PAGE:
Humana touts that “the two-year study found improved health, as shown through lower health care costs and fewer unscheduled absences, among employees who actively participated in the HumanaVitality program.”

Here’s their specific findings:

  • Unengaged members in both years averaged $53 more per month spent on health care claims than members who were engaged in HumanaVitality both years.
  • The largest impact on health care costs was on members with lifestyle-related chronic conditions like high blood pressure or diabetes. Engaged members with these conditions had 60 percent lower health claims costs than unengaged members with these conditions.
  • Another way of stating this: Unengaged members with lifestyle-related chronic conditions had 101% higher claims costs than the total population, while engaged members with these chronic conditions had 41% higher claims costs than the total population
  • Unscheduled absences were 56.3 percent higher among unengaged members in both years than engaged members
  • Members who were unengaged the first year but engaged the second year had 29% higher unscheduled absence and an average of $28 per month in claims costs than members who engaged both years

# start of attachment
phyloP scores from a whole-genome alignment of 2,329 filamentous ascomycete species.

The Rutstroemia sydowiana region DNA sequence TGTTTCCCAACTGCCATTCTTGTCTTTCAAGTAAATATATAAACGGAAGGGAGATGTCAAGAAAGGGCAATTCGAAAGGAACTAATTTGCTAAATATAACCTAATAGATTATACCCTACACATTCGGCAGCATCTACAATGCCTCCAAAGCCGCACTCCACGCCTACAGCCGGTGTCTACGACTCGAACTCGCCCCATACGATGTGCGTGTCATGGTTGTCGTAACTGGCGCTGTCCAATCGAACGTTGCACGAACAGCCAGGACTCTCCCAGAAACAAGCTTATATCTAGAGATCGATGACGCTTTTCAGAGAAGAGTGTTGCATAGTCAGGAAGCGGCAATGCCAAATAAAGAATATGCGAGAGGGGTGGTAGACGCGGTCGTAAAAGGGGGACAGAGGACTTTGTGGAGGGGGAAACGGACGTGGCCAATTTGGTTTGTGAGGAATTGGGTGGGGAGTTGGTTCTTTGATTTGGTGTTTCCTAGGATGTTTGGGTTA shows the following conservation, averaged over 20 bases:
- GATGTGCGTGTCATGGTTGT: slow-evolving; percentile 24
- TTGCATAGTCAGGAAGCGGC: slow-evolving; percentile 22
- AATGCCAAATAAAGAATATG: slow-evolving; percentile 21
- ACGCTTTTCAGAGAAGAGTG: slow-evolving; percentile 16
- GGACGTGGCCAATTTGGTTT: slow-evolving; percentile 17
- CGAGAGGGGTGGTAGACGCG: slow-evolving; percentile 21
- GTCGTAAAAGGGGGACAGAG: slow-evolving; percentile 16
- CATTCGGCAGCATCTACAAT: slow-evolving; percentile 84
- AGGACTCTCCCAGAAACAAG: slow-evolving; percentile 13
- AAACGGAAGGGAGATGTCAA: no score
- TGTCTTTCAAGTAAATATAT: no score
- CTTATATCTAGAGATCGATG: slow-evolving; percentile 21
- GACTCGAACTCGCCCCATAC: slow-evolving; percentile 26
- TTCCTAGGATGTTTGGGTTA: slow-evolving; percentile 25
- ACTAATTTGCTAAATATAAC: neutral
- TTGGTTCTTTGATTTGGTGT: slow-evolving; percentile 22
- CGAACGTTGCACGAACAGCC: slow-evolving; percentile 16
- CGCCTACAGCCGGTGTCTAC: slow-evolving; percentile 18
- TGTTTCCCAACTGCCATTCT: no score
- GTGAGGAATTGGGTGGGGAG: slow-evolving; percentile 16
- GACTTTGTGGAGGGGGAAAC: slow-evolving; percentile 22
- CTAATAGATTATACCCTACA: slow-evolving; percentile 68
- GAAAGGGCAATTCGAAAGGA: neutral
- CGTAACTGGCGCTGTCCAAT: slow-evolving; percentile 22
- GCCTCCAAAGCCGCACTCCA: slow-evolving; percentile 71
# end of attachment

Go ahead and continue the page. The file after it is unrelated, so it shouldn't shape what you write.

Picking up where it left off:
Humana shared this about the study methodology: “This study was performed on a cohort of Humana associates that were on a Humana employee medical health plan for a full 12 months in at least two consecutive plan years over the study period. The study was conducted by Humana actuaries for the following time period: Baseline Year (July 2010 – June 2011), Year 1 of the HumanaVitality program (July 2011 – June 2012) and Year 2 of the HumanaVitality program (July 2012 – June 2013). Only Humana employees were included in the study; individuals with high cost claims (>= $ 150,000 in the Baseline Year, Year 1 or Year 2) were removed from the sample. The final sample size was 13,046 members in the Year 1 analysis and 16,296 members in the Year 2 analysis.”